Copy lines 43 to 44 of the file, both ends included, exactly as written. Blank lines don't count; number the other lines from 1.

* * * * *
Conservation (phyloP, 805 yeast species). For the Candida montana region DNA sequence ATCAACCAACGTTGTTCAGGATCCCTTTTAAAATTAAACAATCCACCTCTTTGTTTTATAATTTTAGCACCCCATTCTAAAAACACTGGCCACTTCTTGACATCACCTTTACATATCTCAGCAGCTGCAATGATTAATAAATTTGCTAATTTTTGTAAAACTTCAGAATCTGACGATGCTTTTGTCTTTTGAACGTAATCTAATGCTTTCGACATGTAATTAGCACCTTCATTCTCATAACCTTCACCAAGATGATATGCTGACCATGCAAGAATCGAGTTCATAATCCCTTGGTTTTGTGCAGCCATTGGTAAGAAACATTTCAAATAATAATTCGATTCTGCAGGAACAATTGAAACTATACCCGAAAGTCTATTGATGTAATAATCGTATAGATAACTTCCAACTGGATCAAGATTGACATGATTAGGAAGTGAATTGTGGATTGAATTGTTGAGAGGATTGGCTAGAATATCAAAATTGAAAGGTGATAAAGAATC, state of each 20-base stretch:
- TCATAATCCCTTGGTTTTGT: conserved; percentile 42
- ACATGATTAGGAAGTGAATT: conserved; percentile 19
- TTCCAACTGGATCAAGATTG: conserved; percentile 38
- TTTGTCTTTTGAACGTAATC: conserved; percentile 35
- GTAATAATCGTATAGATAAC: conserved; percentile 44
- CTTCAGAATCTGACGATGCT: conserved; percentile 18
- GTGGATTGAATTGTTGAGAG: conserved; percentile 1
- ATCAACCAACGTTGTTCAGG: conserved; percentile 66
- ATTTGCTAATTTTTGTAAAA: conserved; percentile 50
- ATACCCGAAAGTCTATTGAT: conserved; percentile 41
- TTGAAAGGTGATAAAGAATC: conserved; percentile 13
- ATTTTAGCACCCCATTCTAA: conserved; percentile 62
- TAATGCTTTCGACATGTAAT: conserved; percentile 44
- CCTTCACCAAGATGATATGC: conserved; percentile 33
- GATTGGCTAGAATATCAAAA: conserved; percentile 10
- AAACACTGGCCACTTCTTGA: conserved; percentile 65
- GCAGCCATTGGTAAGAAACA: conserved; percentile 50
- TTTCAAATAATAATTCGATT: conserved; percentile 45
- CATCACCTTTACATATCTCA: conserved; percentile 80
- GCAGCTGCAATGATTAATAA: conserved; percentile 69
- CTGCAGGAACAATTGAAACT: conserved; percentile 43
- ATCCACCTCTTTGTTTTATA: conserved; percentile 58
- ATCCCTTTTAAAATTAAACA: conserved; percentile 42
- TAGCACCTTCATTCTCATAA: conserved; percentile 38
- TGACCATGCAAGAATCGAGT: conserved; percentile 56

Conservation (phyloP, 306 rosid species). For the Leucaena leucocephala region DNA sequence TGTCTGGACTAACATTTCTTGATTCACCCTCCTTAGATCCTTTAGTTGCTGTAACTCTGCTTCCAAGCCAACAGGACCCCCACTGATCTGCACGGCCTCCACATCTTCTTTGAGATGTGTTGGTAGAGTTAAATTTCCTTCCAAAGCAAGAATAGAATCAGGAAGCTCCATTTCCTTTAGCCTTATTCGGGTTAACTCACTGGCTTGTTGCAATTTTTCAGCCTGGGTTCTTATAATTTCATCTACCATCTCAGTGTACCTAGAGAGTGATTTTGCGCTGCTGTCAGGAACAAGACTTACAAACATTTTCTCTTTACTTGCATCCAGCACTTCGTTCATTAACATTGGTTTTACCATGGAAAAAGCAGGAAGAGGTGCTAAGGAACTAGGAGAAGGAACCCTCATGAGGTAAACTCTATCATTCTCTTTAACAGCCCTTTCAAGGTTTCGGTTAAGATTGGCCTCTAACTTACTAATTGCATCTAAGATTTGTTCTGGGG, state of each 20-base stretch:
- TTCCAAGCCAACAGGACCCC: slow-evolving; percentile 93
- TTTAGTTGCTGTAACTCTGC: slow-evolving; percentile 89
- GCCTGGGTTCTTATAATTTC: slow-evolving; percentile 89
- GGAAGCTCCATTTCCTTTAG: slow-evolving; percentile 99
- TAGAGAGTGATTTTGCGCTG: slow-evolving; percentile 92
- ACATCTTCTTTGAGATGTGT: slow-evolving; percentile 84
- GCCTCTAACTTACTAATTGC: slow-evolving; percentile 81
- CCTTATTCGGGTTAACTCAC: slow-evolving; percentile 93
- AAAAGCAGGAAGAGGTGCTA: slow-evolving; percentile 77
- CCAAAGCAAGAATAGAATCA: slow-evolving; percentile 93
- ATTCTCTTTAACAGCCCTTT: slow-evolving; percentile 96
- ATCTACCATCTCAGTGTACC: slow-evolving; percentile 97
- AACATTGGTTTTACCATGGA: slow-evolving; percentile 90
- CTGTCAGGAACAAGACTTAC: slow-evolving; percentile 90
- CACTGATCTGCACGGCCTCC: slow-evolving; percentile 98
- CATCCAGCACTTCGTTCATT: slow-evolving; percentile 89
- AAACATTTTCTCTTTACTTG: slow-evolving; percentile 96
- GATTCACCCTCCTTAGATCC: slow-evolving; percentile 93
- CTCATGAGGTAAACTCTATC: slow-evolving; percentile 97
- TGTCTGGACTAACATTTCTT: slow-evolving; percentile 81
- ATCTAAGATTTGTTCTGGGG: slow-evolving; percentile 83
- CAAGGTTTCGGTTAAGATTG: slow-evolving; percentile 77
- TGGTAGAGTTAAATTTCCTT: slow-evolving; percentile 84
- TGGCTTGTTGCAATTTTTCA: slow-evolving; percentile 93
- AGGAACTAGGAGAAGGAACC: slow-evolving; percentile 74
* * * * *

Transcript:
- CATCCAGCACTTCGTTCATT: slow-evolving; percentile 89
- AAACATTTTCTCTTTACTTG: slow-evolving; percentile 96